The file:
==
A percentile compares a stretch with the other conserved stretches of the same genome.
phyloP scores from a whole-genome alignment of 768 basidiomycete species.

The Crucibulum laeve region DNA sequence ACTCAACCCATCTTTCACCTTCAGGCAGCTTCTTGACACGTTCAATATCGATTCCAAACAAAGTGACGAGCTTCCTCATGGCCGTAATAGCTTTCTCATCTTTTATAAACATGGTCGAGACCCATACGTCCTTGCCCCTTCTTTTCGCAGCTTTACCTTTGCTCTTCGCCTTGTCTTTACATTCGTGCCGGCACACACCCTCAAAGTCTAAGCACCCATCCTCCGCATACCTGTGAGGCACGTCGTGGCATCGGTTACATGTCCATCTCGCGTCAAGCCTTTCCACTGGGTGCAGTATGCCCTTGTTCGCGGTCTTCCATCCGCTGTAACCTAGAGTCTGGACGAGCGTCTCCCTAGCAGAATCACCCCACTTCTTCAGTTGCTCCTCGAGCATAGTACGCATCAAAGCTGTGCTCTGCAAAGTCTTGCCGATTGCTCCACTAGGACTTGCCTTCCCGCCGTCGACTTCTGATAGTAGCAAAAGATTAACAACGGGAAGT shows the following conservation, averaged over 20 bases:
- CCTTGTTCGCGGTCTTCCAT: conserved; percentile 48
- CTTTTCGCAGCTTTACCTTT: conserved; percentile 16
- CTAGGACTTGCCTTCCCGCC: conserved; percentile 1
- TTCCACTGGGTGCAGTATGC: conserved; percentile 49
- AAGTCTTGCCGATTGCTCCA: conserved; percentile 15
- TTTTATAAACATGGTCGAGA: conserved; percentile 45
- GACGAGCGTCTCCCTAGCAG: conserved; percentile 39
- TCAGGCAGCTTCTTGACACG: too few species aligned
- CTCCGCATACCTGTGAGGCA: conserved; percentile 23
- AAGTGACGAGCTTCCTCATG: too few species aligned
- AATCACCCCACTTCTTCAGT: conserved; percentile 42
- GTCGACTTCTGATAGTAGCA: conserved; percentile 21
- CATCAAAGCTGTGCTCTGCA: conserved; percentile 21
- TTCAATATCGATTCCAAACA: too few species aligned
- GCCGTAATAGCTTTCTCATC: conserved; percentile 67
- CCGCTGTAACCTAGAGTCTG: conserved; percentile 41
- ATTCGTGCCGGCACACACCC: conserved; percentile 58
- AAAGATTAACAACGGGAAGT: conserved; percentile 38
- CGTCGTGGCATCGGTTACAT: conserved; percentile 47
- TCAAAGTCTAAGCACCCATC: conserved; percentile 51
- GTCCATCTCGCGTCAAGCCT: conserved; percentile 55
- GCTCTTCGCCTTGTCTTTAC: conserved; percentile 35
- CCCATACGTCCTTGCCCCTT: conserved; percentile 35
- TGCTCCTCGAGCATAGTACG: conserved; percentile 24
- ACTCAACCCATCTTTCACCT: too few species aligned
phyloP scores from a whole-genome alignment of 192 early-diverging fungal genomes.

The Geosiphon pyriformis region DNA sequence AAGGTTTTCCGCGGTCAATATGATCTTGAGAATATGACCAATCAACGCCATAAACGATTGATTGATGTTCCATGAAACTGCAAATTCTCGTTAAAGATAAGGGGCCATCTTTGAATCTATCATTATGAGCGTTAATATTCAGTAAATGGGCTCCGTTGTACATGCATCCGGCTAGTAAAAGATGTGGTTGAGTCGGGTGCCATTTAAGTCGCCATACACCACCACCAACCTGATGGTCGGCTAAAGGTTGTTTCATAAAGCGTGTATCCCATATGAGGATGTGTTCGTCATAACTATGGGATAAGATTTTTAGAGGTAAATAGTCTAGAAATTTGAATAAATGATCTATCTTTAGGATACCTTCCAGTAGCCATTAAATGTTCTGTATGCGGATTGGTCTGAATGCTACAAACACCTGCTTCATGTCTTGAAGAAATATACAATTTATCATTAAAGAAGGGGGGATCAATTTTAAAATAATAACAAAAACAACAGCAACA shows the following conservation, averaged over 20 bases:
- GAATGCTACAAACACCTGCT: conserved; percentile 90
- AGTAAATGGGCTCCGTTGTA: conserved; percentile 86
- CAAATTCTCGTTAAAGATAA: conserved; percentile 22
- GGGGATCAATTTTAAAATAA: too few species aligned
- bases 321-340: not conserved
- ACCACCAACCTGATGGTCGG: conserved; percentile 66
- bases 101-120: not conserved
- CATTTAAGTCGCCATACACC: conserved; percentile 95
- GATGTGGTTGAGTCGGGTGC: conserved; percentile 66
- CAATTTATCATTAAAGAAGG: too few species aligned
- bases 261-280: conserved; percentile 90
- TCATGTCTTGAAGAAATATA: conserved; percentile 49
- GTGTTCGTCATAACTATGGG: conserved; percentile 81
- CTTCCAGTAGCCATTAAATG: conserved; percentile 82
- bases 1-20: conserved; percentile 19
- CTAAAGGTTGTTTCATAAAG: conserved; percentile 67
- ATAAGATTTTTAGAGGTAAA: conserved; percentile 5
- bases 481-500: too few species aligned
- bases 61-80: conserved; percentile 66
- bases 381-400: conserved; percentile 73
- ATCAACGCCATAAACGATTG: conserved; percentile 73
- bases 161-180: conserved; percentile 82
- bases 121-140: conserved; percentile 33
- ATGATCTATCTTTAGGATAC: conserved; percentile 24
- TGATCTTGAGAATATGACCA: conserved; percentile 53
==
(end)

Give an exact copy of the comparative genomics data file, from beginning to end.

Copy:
A percentile compares a stretch with the other conserved stretches of the same genome.
phyloP scores from a whole-genome alignment of 768 basidiomycete species.

The Crucibulum laeve region DNA sequence ACTCAACCCATCTTTCACCTTCAGGCAGCTTCTTGACACGTTCAATATCGATTCCAAACAAAGTGACGAGCTTCCTCATGGCCGTAATAGCTTTCTCATCTTTTATAAACATGGTCGAGACCCATACGTCCTTGCCCCTTCTTTTCGCAGCTTTACCTTTGCTCTTCGCCTTGTCTTTACATTCGTGCCGGCACACACCCTCAAAGTCTAAGCACCCATCCTCCGCATACCTGTGAGGCACGTCGTGGCATCGGTTACATGTCCATCTCGCGTCAAGCCTTTCCACTGGGTGCAGTATGCCCTTGTTCGCGGTCTTCCATCCGCTGTAACCTAGAGTCTGGACGAGCGTCTCCCTAGCAGAATCACCCCACTTCTTCAGTTGCTCCTCGAGCATAGTACGCATCAAAGCTGTGCTCTGCAAAGTCTTGCCGATTGCTCCACTAGGACTTGCCTTCCCGCCGTCGACTTCTGATAGTAGCAAAAGATTAACAACGGGAAGT shows the following conservation, averaged over 20 bases:
- CCTTGTTCGCGGTCTTCCAT: conserved; percentile 48
- CTTTTCGCAGCTTTACCTTT: conserved; percentile 16
- CTAGGACTTGCCTTCCCGCC: conserved; percentile 1
- TTCCACTGGGTGCAGTATGC: conserved; percentile 49
- AAGTCTTGCCGATTGCTCCA: conserved; percentile 15
- TTTTATAAACATGGTCGAGA: conserved; percentile 45
- GACGAGCGTCTCCCTAGCAG: conserved; percentile 39
- TCAGGCAGCTTCTTGACACG: too few species aligned
- CTCCGCATACCTGTGAGGCA: conserved; percentile 23
- AAGTGACGAGCTTCCTCATG: too few species aligned
- AATCACCCCACTTCTTCAGT: conserved; percentile 42
- GTCGACTTCTGATAGTAGCA: conserved; percentile 21
- CATCAAAGCTGTGCTCTGCA: conserved; percentile 21
- TTCAATATCGATTCCAAACA: too few species aligned
- GCCGTAATAGCTTTCTCATC: conserved; percentile 67
- CCGCTGTAACCTAGAGTCTG: conserved; percentile 41
- ATTCGTGCCGGCACACACCC: conserved; percentile 58
- AAAGATTAACAACGGGAAGT: conserved; percentile 38
- CGTCGTGGCATCGGTTACAT: conserved; percentile 47
- TCAAAGTCTAAGCACCCATC: conserved; percentile 51
- GTCCATCTCGCGTCAAGCCT: conserved; percentile 55
- GCTCTTCGCCTTGTCTTTAC: conserved; percentile 35
- CCCATACGTCCTTGCCCCTT: conserved; percentile 35
- TGCTCCTCGAGCATAGTACG: conserved; percentile 24
- ACTCAACCCATCTTTCACCT: too few species aligned
phyloP scores from a whole-genome alignment of 192 early-diverging fungal genomes.

The Geosiphon pyriformis region DNA sequence AAGGTTTTCCGCGGTCAATATGATCTTGAGAATATGACCAATCAACGCCATAAACGATTGATTGATGTTCCATGAAACTGCAAATTCTCGTTAAAGATAAGGGGCCATCTTTGAATCTATCATTATGAGCGTTAATATTCAGTAAATGGGCTCCGTTGTACATGCATCCGGCTAGTAAAAGATGTGGTTGAGTCGGGTGCCATTTAAGTCGCCATACACCACCACCAACCTGATGGTCGGCTAAAGGTTGTTTCATAAAGCGTGTATCCCATATGAGGATGTGTTCGTCATAACTATGGGATAAGATTTTTAGAGGTAAATAGTCTAGAAATTTGAATAAATGATCTATCTTTAGGATACCTTCCAGTAGCCATTAAATGTTCTGTATGCGGATTGGTCTGAATGCTACAAACACCTGCTTCATGTCTTGAAGAAATATACAATTTATCATTAAAGAAGGGGGGATCAATTTTAAAATAATAACAAAAACAACAGCAACA shows the following conservation, averaged over 20 bases:
- GAATGCTACAAACACCTGCT: conserved; percentile 90
- AGTAAATGGGCTCCGTTGTA: conserved; percentile 86
- CAAATTCTCGTTAAAGATAA: conserved; percentile 22
- GGGGATCAATTTTAAAATAA: too few species aligned
- bases 321-340: not conserved
- ACCACCAACCTGATGGTCGG: conserved; percentile 66
- bases 101-120: not conserved
- CATTTAAGTCGCCATACACC: conserved; percentile 95
- GATGTGGTTGAGTCGGGTGC: conserved; percentile 66
- CAATTTATCATTAAAGAAGG: too few species aligned
- bases 261-280: conserved; percentile 90
- TCATGTCTTGAAGAAATATA: conserved; percentile 49
- GTGTTCGTCATAACTATGGG: conserved; percentile 81
- CTTCCAGTAGCCATTAAATG: conserved; percentile 82
- bases 1-20: conserved; percentile 19
- CTAAAGGTTGTTTCATAAAG: conserved; percentile 67
- ATAAGATTTTTAGAGGTAAA: conserved; percentile 5
- bases 481-500: too few species aligned
- bases 61-80: conserved; percentile 66
- bases 381-400: conserved; percentile 73
- ATCAACGCCATAAACGATTG: conserved; percentile 73
- bases 161-180: conserved; percentile 82
- bases 121-140: conserved; percentile 33
- ATGATCTATCTTTAGGATAC: conserved; percentile 24
- TGATCTTGAGAATATGACCA: conserved; percentile 53